In particular, the process according to the invention is suitable for the fractional condensations described in DE-A 19924532, DE-A 10243625 and DE-A 10247240 of product gas mixtures which comprise acrylic acid and are from heterogeneously catalyzed gas phase partial oxidations of C3 precursors of acrylic acid with molecular oxygen in separating columns which from bottom to top contain initially dual-flow trays followed by hydraulically sealed crossflow mass transfer trays.
 The process according to the invention is characterized by a reduced tendency to undesired polymer formation at simultaneously increased throughput (kg of product per hour).
 It will be appreciated that even in the process according to the invention, excessively high gas loading factors or liquid flow rates no longer allow the liquid to sufficiently flow downward from the sieve trays, and the dual-flow trays can flood. Beyond the flooding limit, no viable column operation is possible.
 In general, the sieve trays used, in particular the dual-flow trays used, in the process according to the invention are joined flush to the column walls. However, there are also embodiments in which there is an intermediate space between column wall and tray which is only partly interrupted by bridges. In addition to the actual passages, dual-flow trays used in the process according to the invention, if need be, have further orifices which enable, for example, securing of the tray to support rings or the like (cf., for example, DE-A 10159823).
 The process according to the invention is also suitable in particular for the rectification described by way of example in DE-A 10230219 and also for the absorption described in EP-A 925272 in stage (b).
 A separating column according to Example 1 of DE-A 10247240 (height 54.3 m; internal diameter in the region of the Thormann trays 6.5 m, otherwise 6.0 m) contained from bottom to top initially 15 dual-flow trays (hole diameter a uniform 14 mm, number of holes a uniform 33678, orifice ratio a uniform 18%, equidistant tray separation 380 mm, strict triangular pitch of the centers of the passage circles, punched burr of the passage holes pointing downward, separation of two immediately adjacent passage hole centers 30 mm) which are completed by a first collecting tray; 2.9 m above this collecting tray, 21 further dual-flow trays of the type described, except number of holes a uniform 32020 and orifice ratio a uniform 17.4%; 1.50 m above the last dual-flow tray commencement of an equidistant (tray separation=500 mm) arrangement of 28 conventional single-flow Thormann trays (having successive channels in the crossflow direction each having the opposite flow direction to each other, orifice ratio 14%, ratio of chimney surface area to slot exit surface area 0.8, chimney height and height of the outlet pipe 40 mm, tray clearance of the bubble-cap 10 mm, slot height 15 mm, the angle between obliquely angled slot and longitudinal edge of the hood=30 degrees, maximum length of the longitudinal edge of the hood 800 mm, reduction in the hood length in the peripheral region of the column down to 200 mm, distance between two hoods disposed on one line in the crossflow direction 66 mm, drain surface of the downcomer 1.5% based on the cross-sectional surface area of the tray, breadth between the two lower longitudinal edges of a hood 64 mm); 1.70 m above the uppermost Thormann tray there is a further, second collecting tray; 2300 mm above this collecting tray, 11 double-flow valve trays (height of the drainpipe 35 mm, orifice ratio 18%, the sum of the drain surface areas of the downcomers of two successive valve trays 10% of the column cross-sectional surface area) are in equidistant arrangement (tray separation=500 mm).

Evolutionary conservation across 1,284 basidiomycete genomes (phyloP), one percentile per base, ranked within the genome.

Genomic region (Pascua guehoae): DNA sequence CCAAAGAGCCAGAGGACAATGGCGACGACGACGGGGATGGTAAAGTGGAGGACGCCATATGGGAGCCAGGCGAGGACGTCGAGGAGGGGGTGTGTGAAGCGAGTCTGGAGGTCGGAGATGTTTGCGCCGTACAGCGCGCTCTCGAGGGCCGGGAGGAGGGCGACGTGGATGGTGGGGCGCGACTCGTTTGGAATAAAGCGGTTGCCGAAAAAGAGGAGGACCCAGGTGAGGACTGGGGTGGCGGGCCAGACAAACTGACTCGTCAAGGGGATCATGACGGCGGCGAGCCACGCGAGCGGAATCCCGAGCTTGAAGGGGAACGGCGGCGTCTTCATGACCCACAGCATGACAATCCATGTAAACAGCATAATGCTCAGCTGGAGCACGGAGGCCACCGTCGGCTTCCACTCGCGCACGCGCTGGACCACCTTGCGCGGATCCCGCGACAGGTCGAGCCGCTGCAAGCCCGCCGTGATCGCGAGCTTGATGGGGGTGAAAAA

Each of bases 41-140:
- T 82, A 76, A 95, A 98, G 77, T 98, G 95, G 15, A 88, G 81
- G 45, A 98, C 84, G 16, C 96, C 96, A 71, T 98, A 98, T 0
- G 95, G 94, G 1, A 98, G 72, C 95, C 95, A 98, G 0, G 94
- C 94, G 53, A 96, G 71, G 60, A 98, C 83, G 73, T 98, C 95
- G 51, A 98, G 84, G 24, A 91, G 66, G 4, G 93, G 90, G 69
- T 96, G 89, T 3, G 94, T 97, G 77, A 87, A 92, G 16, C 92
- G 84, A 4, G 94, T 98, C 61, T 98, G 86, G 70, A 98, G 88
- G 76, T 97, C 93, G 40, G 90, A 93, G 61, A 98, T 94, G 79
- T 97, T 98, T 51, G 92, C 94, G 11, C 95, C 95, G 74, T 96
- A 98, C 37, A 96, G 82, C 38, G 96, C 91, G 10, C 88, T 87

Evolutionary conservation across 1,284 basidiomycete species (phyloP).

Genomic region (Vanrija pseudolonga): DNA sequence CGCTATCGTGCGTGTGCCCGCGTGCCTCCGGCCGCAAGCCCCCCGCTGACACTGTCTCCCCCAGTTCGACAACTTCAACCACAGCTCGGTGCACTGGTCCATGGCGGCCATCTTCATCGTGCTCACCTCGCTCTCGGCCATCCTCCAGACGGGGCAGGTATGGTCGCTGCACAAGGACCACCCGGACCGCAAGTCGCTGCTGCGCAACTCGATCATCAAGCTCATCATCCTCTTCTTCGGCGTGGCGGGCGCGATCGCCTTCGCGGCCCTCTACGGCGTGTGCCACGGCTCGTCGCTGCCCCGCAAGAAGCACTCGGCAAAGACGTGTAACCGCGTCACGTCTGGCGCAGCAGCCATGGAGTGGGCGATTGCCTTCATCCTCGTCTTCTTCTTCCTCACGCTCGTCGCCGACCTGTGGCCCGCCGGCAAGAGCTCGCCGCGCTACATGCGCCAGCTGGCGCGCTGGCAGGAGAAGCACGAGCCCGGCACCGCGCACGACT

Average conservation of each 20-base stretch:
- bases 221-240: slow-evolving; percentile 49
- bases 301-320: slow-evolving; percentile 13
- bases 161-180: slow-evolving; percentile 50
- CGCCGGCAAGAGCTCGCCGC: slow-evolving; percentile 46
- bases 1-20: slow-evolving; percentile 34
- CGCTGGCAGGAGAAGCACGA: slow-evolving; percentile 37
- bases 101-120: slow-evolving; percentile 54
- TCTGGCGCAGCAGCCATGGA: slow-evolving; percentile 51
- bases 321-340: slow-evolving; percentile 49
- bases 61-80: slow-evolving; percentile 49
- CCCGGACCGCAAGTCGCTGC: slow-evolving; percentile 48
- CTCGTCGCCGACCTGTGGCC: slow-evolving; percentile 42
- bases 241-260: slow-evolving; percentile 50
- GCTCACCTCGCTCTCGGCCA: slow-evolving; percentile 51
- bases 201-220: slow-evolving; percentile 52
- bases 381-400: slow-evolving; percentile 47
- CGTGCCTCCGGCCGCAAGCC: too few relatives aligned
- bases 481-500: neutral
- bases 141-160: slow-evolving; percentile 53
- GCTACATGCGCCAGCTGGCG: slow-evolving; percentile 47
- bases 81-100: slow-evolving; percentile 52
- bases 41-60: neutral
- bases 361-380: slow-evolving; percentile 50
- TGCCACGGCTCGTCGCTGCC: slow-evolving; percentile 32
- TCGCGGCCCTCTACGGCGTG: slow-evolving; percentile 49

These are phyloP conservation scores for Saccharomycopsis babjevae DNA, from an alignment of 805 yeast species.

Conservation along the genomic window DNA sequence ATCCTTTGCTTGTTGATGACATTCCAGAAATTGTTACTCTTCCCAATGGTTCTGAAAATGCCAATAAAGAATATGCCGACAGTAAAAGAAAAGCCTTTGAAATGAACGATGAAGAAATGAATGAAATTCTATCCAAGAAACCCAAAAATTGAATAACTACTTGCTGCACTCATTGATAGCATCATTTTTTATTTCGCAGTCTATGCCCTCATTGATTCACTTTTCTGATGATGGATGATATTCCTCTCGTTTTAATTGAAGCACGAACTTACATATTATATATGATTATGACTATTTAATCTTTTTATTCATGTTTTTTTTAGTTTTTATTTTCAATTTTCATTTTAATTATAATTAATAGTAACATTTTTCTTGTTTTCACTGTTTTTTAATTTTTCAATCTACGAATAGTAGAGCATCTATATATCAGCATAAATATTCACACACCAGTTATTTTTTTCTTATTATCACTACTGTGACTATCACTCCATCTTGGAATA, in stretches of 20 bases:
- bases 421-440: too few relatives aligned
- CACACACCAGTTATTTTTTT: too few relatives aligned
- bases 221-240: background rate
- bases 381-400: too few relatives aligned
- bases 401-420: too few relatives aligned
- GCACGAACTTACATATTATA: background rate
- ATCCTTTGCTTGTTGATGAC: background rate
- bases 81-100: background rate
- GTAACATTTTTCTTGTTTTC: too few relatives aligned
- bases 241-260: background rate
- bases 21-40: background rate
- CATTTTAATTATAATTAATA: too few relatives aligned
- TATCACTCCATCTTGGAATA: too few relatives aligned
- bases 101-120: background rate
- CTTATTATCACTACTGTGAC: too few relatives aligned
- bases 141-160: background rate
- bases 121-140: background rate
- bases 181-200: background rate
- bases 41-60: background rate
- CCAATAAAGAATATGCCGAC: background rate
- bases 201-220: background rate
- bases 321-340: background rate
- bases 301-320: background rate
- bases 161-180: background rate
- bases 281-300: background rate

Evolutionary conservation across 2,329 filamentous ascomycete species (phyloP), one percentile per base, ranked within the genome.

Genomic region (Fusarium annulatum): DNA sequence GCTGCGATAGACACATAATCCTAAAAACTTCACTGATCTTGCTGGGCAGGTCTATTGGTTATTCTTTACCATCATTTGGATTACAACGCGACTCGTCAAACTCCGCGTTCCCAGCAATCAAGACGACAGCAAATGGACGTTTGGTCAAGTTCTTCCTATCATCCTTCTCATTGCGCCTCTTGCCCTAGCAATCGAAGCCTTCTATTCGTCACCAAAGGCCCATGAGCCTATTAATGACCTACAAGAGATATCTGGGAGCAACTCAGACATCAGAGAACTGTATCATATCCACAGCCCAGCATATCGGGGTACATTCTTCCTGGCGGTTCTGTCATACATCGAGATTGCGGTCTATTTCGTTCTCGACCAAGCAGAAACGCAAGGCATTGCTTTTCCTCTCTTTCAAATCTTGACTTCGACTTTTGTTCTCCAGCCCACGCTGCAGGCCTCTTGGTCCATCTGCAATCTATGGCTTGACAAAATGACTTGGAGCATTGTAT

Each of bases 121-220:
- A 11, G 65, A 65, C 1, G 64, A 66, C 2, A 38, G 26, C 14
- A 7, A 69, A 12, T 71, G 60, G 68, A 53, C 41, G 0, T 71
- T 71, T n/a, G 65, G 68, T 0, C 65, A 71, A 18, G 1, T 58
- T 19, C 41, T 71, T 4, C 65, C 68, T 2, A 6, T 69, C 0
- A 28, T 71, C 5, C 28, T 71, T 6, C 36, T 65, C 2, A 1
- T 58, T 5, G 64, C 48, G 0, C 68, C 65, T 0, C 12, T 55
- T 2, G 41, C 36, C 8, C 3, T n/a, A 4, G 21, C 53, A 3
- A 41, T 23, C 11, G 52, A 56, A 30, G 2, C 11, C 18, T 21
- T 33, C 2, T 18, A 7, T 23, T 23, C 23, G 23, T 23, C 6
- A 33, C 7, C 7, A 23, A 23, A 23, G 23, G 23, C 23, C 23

The separating column was operated as described in DE-A 10247240. The gas mixture for partial oxidation cooled to T=132° C. which was fed to it contained the following contents: